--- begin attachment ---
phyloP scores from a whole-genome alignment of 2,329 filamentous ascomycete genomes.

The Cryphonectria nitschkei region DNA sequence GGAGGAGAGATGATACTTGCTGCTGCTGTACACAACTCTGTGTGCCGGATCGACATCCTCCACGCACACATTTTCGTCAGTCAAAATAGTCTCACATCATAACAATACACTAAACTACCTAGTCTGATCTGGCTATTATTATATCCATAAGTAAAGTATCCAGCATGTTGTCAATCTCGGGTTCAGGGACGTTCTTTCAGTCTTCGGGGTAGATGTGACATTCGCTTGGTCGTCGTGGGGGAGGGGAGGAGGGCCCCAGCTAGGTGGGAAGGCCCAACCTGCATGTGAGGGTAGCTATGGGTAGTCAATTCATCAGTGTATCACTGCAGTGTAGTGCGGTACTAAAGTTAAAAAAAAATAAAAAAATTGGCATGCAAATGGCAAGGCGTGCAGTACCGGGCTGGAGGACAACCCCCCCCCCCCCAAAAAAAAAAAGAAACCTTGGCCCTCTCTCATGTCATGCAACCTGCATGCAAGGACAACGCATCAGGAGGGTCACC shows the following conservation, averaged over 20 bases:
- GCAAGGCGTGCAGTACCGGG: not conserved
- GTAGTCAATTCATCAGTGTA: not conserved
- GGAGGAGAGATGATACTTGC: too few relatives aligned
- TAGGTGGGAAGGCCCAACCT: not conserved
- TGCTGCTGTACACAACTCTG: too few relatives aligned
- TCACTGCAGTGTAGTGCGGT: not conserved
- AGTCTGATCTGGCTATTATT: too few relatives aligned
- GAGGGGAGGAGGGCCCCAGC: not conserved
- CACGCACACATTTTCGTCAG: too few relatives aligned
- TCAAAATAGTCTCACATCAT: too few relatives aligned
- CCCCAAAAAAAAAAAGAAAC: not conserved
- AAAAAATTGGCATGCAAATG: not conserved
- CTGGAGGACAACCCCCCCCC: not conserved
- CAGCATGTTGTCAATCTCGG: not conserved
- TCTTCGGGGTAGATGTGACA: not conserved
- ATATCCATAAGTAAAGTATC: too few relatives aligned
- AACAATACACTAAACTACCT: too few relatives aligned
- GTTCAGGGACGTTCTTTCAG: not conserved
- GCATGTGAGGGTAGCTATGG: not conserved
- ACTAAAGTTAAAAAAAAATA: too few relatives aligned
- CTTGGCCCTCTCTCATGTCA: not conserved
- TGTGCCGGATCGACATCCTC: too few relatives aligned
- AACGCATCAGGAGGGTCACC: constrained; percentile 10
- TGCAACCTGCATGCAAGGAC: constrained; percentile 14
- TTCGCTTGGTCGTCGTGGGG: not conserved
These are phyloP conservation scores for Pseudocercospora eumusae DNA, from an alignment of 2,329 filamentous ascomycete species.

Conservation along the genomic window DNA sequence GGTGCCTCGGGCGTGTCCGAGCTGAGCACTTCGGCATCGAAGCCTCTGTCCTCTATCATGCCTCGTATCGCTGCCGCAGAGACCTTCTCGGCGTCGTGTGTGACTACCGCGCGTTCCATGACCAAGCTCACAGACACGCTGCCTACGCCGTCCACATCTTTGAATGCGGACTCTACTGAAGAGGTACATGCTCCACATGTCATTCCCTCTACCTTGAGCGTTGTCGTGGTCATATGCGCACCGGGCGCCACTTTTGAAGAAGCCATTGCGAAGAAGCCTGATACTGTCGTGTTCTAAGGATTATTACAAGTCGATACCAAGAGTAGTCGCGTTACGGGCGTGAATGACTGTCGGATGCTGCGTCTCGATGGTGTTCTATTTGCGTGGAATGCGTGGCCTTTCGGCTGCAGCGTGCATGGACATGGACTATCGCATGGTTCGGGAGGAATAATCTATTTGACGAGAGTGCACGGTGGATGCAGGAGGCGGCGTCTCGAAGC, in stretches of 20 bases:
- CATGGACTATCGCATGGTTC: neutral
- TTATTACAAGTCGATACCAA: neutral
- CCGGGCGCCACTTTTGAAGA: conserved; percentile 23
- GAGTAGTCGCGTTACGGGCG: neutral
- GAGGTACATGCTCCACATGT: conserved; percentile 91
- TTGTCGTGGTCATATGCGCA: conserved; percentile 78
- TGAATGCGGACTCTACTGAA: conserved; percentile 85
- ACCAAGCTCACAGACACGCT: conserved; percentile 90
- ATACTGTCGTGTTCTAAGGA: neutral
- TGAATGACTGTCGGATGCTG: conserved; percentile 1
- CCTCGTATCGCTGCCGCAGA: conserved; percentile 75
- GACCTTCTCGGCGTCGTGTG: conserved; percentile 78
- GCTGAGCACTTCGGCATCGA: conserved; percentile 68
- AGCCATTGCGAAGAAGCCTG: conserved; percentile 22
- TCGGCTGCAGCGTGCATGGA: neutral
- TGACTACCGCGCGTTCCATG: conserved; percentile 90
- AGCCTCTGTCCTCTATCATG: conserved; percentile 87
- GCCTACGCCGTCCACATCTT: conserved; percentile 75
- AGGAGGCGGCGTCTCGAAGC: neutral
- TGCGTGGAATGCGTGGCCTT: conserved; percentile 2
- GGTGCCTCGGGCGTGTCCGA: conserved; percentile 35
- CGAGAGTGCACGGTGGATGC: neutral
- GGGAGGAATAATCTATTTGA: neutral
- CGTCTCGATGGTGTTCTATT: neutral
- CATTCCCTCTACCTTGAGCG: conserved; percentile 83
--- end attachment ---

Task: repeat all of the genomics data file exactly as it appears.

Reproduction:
phyloP scores from a whole-genome alignment of 2,329 filamentous ascomycete genomes.

The Cryphonectria nitschkei region DNA sequence GGAGGAGAGATGATACTTGCTGCTGCTGTACACAACTCTGTGTGCCGGATCGACATCCTCCACGCACACATTTTCGTCAGTCAAAATAGTCTCACATCATAACAATACACTAAACTACCTAGTCTGATCTGGCTATTATTATATCCATAAGTAAAGTATCCAGCATGTTGTCAATCTCGGGTTCAGGGACGTTCTTTCAGTCTTCGGGGTAGATGTGACATTCGCTTGGTCGTCGTGGGGGAGGGGAGGAGGGCCCCAGCTAGGTGGGAAGGCCCAACCTGCATGTGAGGGTAGCTATGGGTAGTCAATTCATCAGTGTATCACTGCAGTGTAGTGCGGTACTAAAGTTAAAAAAAAATAAAAAAATTGGCATGCAAATGGCAAGGCGTGCAGTACCGGGCTGGAGGACAACCCCCCCCCCCCCAAAAAAAAAAAGAAACCTTGGCCCTCTCTCATGTCATGCAACCTGCATGCAAGGACAACGCATCAGGAGGGTCACC shows the following conservation, averaged over 20 bases:
- GCAAGGCGTGCAGTACCGGG: not conserved
- GTAGTCAATTCATCAGTGTA: not conserved
- GGAGGAGAGATGATACTTGC: too few relatives aligned
- TAGGTGGGAAGGCCCAACCT: not conserved
- TGCTGCTGTACACAACTCTG: too few relatives aligned
- TCACTGCAGTGTAGTGCGGT: not conserved
- AGTCTGATCTGGCTATTATT: too few relatives aligned
- GAGGGGAGGAGGGCCCCAGC: not conserved
- CACGCACACATTTTCGTCAG: too few relatives aligned
- TCAAAATAGTCTCACATCAT: too few relatives aligned
- CCCCAAAAAAAAAAAGAAAC: not conserved
- AAAAAATTGGCATGCAAATG: not conserved
- CTGGAGGACAACCCCCCCCC: not conserved
- CAGCATGTTGTCAATCTCGG: not conserved
- TCTTCGGGGTAGATGTGACA: not conserved
- ATATCCATAAGTAAAGTATC: too few relatives aligned
- AACAATACACTAAACTACCT: too few relatives aligned
- GTTCAGGGACGTTCTTTCAG: not conserved
- GCATGTGAGGGTAGCTATGG: not conserved
- ACTAAAGTTAAAAAAAAATA: too few relatives aligned
- CTTGGCCCTCTCTCATGTCA: not conserved
- TGTGCCGGATCGACATCCTC: too few relatives aligned
- AACGCATCAGGAGGGTCACC: constrained; percentile 10
- TGCAACCTGCATGCAAGGAC: constrained; percentile 14
- TTCGCTTGGTCGTCGTGGGG: not conserved
These are phyloP conservation scores for Pseudocercospora eumusae DNA, from an alignment of 2,329 filamentous ascomycete species.

Conservation along the genomic window DNA sequence GGTGCCTCGGGCGTGTCCGAGCTGAGCACTTCGGCATCGAAGCCTCTGTCCTCTATCATGCCTCGTATCGCTGCCGCAGAGACCTTCTCGGCGTCGTGTGTGACTACCGCGCGTTCCATGACCAAGCTCACAGACACGCTGCCTACGCCGTCCACATCTTTGAATGCGGACTCTACTGAAGAGGTACATGCTCCACATGTCATTCCCTCTACCTTGAGCGTTGTCGTGGTCATATGCGCACCGGGCGCCACTTTTGAAGAAGCCATTGCGAAGAAGCCTGATACTGTCGTGTTCTAAGGATTATTACAAGTCGATACCAAGAGTAGTCGCGTTACGGGCGTGAATGACTGTCGGATGCTGCGTCTCGATGGTGTTCTATTTGCGTGGAATGCGTGGCCTTTCGGCTGCAGCGTGCATGGACATGGACTATCGCATGGTTCGGGAGGAATAATCTATTTGACGAGAGTGCACGGTGGATGCAGGAGGCGGCGTCTCGAAGC, in stretches of 20 bases:
- CATGGACTATCGCATGGTTC: neutral
- TTATTACAAGTCGATACCAA: neutral
- CCGGGCGCCACTTTTGAAGA: conserved; percentile 23
- GAGTAGTCGCGTTACGGGCG: neutral
- GAGGTACATGCTCCACATGT: conserved; percentile 91
- TTGTCGTGGTCATATGCGCA: conserved; percentile 78
- TGAATGCGGACTCTACTGAA: conserved; percentile 85
- ACCAAGCTCACAGACACGCT: conserved; percentile 90
- ATACTGTCGTGTTCTAAGGA: neutral
- TGAATGACTGTCGGATGCTG: conserved; percentile 1
- CCTCGTATCGCTGCCGCAGA: conserved; percentile 75
- GACCTTCTCGGCGTCGTGTG: conserved; percentile 78
- GCTGAGCACTTCGGCATCGA: conserved; percentile 68
- AGCCATTGCGAAGAAGCCTG: conserved; percentile 22
- TCGGCTGCAGCGTGCATGGA: neutral
- TGACTACCGCGCGTTCCATG: conserved; percentile 90
- AGCCTCTGTCCTCTATCATG: conserved; percentile 87
- GCCTACGCCGTCCACATCTT: conserved; percentile 75
- AGGAGGCGGCGTCTCGAAGC: neutral
- TGCGTGGAATGCGTGGCCTT: conserved; percentile 2
- GGTGCCTCGGGCGTGTCCGA: conserved; percentile 35
- CGAGAGTGCACGGTGGATGC: neutral
- GGGAGGAATAATCTATTTGA: neutral
- CGTCTCGATGGTGTTCTATT: neutral
- CATTCCCTCTACCTTGAGCG: conserved; percentile 83